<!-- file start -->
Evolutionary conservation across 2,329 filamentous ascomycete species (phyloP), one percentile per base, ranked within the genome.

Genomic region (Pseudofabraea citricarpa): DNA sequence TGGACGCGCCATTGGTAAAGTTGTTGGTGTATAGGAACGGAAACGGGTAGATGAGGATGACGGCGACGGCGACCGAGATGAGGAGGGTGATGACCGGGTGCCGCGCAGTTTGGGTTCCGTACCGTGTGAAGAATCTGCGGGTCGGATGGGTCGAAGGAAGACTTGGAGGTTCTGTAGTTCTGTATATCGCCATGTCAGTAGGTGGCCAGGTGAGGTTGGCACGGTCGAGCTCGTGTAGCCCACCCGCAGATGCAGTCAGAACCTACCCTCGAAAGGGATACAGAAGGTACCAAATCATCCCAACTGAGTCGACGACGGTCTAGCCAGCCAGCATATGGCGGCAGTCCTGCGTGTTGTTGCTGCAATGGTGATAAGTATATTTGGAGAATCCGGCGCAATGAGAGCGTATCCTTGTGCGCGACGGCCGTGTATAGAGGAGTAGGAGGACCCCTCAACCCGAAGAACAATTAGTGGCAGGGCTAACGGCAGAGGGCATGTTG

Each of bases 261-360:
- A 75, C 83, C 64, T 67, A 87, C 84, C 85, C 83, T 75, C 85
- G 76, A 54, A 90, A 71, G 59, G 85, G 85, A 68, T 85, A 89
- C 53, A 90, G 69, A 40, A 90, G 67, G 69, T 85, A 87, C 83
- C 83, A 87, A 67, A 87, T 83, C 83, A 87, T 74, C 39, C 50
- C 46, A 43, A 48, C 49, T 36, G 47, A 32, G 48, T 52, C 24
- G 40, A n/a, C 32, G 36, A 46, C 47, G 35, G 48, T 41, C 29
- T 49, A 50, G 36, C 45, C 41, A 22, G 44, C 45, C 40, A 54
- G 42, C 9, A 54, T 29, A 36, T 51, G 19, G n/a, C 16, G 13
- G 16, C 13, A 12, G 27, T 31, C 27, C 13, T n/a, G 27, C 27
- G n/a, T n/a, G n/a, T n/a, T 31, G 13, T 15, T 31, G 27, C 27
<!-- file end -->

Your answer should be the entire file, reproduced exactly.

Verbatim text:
Evolutionary conservation across 2,329 filamentous ascomycete species (phyloP), one percentile per base, ranked within the genome.

Genomic region (Pseudofabraea citricarpa): DNA sequence TGGACGCGCCATTGGTAAAGTTGTTGGTGTATAGGAACGGAAACGGGTAGATGAGGATGACGGCGACGGCGACCGAGATGAGGAGGGTGATGACCGGGTGCCGCGCAGTTTGGGTTCCGTACCGTGTGAAGAATCTGCGGGTCGGATGGGTCGAAGGAAGACTTGGAGGTTCTGTAGTTCTGTATATCGCCATGTCAGTAGGTGGCCAGGTGAGGTTGGCACGGTCGAGCTCGTGTAGCCCACCCGCAGATGCAGTCAGAACCTACCCTCGAAAGGGATACAGAAGGTACCAAATCATCCCAACTGAGTCGACGACGGTCTAGCCAGCCAGCATATGGCGGCAGTCCTGCGTGTTGTTGCTGCAATGGTGATAAGTATATTTGGAGAATCCGGCGCAATGAGAGCGTATCCTTGTGCGCGACGGCCGTGTATAGAGGAGTAGGAGGACCCCTCAACCCGAAGAACAATTAGTGGCAGGGCTAACGGCAGAGGGCATGTTG

Each of bases 261-360:
- A 75, C 83, C 64, T 67, A 87, C 84, C 85, C 83, T 75, C 85
- G 76, A 54, A 90, A 71, G 59, G 85, G 85, A 68, T 85, A 89
- C 53, A 90, G 69, A 40, A 90, G 67, G 69, T 85, A 87, C 83
- C 83, A 87, A 67, A 87, T 83, C 83, A 87, T 74, C 39, C 50
- C 46, A 43, A 48, C 49, T 36, G 47, A 32, G 48, T 52, C 24
- G 40, A n/a, C 32, G 36, A 46, C 47, G 35, G 48, T 41, C 29
- T 49, A 50, G 36, C 45, C 41, A 22, G 44, C 45, C 40, A 54
- G 42, C 9, A 54, T 29, A 36, T 51, G 19, G n/a, C 16, G 13
- G 16, C 13, A 12, G 27, T 31, C 27, C 13, T n/a, G 27, C 27
- G n/a, T n/a, G n/a, T n/a, T 31, G 13, T 15, T 31, G 27, C 27